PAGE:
People who owned snowmobiles fired them up and rode through otherwise impassable city streets and alleys. The whine of the engines broke the silence of the storm.
By midnight the weather service had recorded 8.2 inches of snow at the airport, and the storm intensified. The snow continued to salt down as daylight broke Nov. 1. Schools and businesses – including 3M and Dayton’s department store – closed for the day as plowing crews got down to the serious business of finding a place to put the snow. The Nov. 13, 1991 issue of the Northeaster described their efforts.
“Snow plows took to the streets in Minneapolis, Columbia Heights and St. Anthony as soon as things looked serious,” wrote reporter Gail Fillmore (Olson). She quoted Brian Lokkesmoe, Minneapolis public works director, “Everybody was out by 9 p.m. Thursday. We’ve been working around the clock ever since.” Three hundred people and 100 plows were set to the task of clearing the city’s 3,200 “lane miles.” Lokkesmoe said crews found Northeast difficult to clear because of its tall hills. “They have to get down to the bare pavement in the residential areas before it’s safe to drive on those hills. That takes some work.”
Columbia Heights City Manager Stuart Anderson said his much smaller city was the first in the metro area to get completely plowed out.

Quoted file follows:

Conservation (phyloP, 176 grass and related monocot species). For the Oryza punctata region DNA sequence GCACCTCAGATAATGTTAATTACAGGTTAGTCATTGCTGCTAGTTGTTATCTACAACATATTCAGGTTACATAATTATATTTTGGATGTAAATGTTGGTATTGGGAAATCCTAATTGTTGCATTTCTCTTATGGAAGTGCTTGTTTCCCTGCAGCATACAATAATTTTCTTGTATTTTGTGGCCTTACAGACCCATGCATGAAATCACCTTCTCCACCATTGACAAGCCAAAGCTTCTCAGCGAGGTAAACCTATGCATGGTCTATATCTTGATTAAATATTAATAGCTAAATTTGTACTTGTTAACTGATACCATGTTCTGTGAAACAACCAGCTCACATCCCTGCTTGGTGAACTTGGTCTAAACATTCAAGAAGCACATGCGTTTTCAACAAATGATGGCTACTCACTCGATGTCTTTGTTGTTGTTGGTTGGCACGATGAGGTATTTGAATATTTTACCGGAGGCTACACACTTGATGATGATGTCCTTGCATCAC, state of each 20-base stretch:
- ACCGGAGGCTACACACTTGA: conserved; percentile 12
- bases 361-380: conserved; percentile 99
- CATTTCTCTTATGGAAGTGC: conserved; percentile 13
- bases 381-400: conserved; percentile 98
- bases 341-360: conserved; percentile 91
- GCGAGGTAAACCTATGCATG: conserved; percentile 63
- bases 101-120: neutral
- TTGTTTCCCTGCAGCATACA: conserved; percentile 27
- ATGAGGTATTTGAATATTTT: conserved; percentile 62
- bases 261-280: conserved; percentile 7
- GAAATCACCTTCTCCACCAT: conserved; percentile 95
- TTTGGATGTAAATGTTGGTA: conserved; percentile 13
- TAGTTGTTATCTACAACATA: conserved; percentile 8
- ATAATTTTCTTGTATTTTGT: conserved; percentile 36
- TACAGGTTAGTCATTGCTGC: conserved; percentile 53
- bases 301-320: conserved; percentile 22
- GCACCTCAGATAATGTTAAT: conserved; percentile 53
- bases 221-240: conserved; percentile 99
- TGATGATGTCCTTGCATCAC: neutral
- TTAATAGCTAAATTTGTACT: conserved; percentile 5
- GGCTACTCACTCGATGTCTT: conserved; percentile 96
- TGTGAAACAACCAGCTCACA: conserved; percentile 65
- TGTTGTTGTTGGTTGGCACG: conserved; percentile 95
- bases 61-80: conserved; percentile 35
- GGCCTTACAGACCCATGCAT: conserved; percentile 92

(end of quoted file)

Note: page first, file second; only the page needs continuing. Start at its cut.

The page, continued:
In St. Anthony, plow crews went out at 3 a.m. Friday and finished by 10:30 or 11 a.m. They plowed again on Saturday. “We plowed a total of three times,” said St. Anthony’s Public Works Director Larry Hamer.
As often happens after a blizzard, the temperature dropped below zero. The two suburbs soon had other problems associated with the storm. In Columbia Heights, four water mains broke in six days because of see-sawing temperatures. In St. Anthony, a semi truck ran into a fire hydrant at 35th Avenue and Harding Street. Olson quoted Hamer, “He tore the hydrant right out of the ground. It took three guys 16 hours to reset a new hydrant. Water was going all over the place, and we had to cut off approximately two blocks of residents’ water service overnight.”
Although she was not affected by broken water mains, Deborah Persell recalled roughing it in her own home: “Got snowed in for three days in the Stinson Triangle. No power and no heat. Two young girls. Couldn’t get out to get to work. Stoked up the fireplace and brought out the sleeping bags. Lit one on fire one night from the sparks. Not able to cook, so took the sled down to Red Owl [in the St. Anthony shopping center], it was a skating rink. Walked to the liquor store and got a case of beer. Stopped at the hardware store and bought heater coils for the roof, went to the grocery store and got food that didn’t have to be cooked. Worst was no coffee, no heat and no stove. Kids thought it was the ultimate adventure. We survived.”
All told, the Twin Cities received a record 28.4 inches of snow between Oct. 31 and Nov. 2, 1991. It’s too early to forecast the weather for this Halloween. Let’s hope it’s dry.
Below: File photo from the Northeaster, November 13, 1991 edition.